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Here is a more in-depth discussion:

http://forums.internationalhockey.ne...IIHF-Rink-Size

Should there be one standard size? It's strange that a major global sport has different rink sizes but I don't think the NHL should automatically defer to the IIHF.

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05-02-2012, 07:03 PM
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Quote:
Originally Posted by daver View Post
Should there be one standard size? It's strange that a major global sport has different rink sizes but I don't think the NHL should automatically defer to the IIHF.
Unlikely to happen, but I think IIHF should defer to the NHL.

Good link.

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05-02-2012, 07:15 PM
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Quote:
Originally Posted by Dick Justice View Post
Unlikely to happen, but I think IIHF should defer to the NHL.

Good link.
Both sizes have their pros and cons. NHL makes for a faster paced game. IIHF size might be better to fit the size and speed of today's players, cutting down on injuries.

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05-02-2012, 11:47 PM
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Originally Posted by daver View Post
Both sizes have their pros and cons. NHL makes for a faster paced game. IIHF size might be better to fit the size and speed of today's players, cutting down on injuries.
I think the international ice also permits more varied player types - in the small rink player size is clearly more important and the players more uniform. The best national teams also play spectacular hockey on the large ice: it's amazing to see, say Canada-Russia on international ice, where Russians are more able to use their traditional creative style.

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05-03-2012, 12:24 AM
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Quote:
Originally Posted by fruktbomb View Post
These are the rink sizes of Finnish SM-liiga arenas:

PHP Code:
28m  x 58m  2 arenas
28   x 60   3 arenas
28
,5 x 60   1 arena
29   x 59   1 arena
29   x 60   2 arenas
30   x 58   2 arenas
30   x 60   2 arenas 
I think it's supposed to be 3 arenas with 30 x 60. Hartwall Areena, Barona Areena in Espoo and Turkuhalli (whatever they call it theses days). All the arenas were listed at Jatkoaika.com messageboards somewhere.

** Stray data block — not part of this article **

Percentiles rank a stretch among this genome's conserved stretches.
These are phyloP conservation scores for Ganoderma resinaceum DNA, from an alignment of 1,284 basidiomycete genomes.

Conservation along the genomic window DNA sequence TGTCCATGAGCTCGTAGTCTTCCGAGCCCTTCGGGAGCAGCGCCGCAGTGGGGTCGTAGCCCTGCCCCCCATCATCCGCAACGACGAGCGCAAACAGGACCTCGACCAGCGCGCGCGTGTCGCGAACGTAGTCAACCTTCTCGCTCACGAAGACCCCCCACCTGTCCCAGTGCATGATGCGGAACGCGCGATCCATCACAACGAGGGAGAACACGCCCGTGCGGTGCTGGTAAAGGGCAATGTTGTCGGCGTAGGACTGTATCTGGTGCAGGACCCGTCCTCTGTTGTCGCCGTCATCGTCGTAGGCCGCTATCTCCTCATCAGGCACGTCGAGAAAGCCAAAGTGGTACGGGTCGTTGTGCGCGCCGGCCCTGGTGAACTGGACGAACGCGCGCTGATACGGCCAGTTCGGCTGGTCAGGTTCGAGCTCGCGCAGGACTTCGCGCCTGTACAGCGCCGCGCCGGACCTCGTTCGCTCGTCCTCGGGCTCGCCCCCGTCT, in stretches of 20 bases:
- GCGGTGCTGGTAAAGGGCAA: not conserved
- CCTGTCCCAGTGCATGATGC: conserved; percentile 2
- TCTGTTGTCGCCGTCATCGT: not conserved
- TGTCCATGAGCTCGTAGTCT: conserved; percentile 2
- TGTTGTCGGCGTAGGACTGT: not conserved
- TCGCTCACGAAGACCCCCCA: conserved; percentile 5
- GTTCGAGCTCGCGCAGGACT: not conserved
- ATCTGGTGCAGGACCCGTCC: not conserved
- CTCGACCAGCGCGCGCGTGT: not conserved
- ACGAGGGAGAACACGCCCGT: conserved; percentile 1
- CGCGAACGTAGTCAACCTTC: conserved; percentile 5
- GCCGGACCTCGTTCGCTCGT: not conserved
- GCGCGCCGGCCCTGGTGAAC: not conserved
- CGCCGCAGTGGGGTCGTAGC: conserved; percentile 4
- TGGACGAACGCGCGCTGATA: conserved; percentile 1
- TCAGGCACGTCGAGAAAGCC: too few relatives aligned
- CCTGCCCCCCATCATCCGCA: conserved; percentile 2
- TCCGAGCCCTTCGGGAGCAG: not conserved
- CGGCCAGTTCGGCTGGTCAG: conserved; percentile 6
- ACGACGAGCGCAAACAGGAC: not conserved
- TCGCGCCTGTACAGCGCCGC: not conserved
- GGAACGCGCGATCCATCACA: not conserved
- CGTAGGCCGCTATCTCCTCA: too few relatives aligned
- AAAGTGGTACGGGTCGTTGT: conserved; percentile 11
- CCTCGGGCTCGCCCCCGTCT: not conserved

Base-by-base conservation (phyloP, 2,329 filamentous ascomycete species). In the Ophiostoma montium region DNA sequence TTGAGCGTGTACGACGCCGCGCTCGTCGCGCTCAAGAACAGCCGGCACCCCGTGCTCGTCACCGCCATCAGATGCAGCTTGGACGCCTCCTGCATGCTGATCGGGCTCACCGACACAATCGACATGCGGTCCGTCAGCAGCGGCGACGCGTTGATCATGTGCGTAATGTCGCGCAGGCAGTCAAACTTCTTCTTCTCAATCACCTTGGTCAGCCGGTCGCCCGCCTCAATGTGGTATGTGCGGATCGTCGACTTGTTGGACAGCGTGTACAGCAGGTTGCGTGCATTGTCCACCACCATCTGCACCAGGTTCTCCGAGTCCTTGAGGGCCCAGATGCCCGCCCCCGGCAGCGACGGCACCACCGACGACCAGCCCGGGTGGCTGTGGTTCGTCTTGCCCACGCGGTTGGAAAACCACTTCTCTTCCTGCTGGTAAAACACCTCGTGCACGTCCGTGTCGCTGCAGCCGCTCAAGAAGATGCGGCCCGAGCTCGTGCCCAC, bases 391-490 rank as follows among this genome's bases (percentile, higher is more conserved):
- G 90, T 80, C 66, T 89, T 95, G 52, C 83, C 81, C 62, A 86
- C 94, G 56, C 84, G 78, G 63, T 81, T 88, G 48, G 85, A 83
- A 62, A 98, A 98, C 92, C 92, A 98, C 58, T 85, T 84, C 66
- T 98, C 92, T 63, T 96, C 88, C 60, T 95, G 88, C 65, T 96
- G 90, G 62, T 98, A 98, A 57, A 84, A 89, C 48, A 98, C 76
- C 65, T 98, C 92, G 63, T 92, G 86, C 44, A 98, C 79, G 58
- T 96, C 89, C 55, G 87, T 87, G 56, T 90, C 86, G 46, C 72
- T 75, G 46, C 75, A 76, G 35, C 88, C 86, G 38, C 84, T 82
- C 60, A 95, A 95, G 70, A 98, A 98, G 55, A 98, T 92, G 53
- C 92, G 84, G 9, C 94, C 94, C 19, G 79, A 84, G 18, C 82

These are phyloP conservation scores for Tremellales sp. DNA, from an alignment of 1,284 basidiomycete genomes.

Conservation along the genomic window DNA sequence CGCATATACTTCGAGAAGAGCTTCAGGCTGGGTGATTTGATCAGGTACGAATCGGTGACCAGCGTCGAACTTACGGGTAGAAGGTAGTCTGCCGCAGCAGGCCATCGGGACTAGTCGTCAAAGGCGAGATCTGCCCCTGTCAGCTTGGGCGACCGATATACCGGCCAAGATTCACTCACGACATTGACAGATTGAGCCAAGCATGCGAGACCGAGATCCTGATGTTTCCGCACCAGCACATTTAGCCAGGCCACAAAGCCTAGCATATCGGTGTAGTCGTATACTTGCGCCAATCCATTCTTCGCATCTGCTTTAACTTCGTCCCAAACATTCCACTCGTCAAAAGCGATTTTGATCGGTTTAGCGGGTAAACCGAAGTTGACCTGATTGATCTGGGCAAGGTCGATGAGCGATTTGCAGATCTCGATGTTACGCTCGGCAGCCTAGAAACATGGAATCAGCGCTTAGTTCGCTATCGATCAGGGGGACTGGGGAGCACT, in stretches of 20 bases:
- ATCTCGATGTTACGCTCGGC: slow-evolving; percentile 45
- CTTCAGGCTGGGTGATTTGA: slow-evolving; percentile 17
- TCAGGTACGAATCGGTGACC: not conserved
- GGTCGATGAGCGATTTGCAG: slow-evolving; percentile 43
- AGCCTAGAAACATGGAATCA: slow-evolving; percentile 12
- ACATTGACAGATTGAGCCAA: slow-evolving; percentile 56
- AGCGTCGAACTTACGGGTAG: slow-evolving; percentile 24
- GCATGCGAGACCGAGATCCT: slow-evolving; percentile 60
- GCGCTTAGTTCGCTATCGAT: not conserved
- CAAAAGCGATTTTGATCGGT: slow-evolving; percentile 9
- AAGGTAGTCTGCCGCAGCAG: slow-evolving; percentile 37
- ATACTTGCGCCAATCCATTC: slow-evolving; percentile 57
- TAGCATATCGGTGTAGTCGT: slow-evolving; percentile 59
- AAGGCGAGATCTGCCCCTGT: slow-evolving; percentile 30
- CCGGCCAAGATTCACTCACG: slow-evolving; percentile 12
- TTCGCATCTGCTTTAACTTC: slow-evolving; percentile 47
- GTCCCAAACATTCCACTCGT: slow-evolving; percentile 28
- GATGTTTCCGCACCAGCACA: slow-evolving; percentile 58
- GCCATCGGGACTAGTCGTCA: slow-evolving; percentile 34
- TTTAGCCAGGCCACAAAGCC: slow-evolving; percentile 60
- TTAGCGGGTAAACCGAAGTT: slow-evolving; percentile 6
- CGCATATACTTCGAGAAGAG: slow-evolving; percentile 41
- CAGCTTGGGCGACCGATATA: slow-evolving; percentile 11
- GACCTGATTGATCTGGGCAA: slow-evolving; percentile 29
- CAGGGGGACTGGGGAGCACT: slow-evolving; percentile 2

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05-03-2012, 12:39 AM
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Originally Posted by llwyd View Post
I think the international ice also permits more varied player types - in the small rink player size is clearly more important and the players more uniform. The best national teams also play spectacular hockey on the large ice: it's amazing to see, say Canada-Russia on international ice, where Russians are more able to use their traditional creative style.
When you have the best players versus the best players, the hockey should be very good regardless of what sized rink they play on.

NHL ice right now, with the way the rules are being enforced (not calling much), it favors the bigger player. Go to the larger ice, with more room, it would favor the better skating player, who would likely be smaller.

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05-03-2012, 01:56 AM
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I would like to see the same rule in the NHL that we have in Finland, a team could change its rink size if it wanted, to work in favour of their team / player material. Jokerit just changed their rink from 28m to 30m two years ago. They also have that 26x30 in start of every year for like 5 SM-Liiga games so the shift is no problem, wouldn't the most skilled teams maybe like Detroit just use more of those player skills with 28x30 for example? And teams with no skill could go with that minium 26m playin just physichal and trap defense. Would be fun to see some differences.


Last edited by QnebO: 05-03-2012 at 02:01 AM.
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05-03-2012, 04:29 AM
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Theokritos